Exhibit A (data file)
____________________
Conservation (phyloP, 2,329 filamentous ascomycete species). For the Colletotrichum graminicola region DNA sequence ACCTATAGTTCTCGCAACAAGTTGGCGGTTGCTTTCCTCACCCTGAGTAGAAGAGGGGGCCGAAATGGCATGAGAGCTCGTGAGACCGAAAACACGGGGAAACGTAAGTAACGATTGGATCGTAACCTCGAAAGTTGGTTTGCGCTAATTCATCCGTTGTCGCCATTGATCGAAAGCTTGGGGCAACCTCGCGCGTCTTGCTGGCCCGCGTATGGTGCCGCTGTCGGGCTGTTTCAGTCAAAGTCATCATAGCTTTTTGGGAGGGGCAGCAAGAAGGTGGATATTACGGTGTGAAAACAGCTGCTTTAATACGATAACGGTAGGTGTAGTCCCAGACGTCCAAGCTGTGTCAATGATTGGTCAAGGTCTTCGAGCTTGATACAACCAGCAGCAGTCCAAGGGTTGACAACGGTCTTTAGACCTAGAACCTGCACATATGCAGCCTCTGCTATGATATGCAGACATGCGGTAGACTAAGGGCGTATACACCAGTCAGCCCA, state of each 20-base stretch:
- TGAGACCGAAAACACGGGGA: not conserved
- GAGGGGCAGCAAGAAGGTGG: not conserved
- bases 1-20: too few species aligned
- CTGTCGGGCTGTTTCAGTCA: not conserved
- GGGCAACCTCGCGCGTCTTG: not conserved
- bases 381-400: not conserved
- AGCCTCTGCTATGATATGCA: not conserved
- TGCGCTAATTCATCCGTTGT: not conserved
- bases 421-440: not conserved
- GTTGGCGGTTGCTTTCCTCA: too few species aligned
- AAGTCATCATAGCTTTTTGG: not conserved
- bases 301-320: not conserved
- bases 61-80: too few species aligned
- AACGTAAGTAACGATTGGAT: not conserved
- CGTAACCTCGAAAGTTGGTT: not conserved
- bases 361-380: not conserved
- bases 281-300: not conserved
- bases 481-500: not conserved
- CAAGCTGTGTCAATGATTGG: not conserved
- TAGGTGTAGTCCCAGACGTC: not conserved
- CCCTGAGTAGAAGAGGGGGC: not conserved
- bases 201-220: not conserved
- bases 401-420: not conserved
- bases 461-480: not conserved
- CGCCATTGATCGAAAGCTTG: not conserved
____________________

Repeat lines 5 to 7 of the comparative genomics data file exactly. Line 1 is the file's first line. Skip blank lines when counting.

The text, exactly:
- CTGTCGGGCTGTTTCAGTCA: not conserved
- GGGCAACCTCGCGCGTCTTG: not conserved
- bases 381-400: not conserved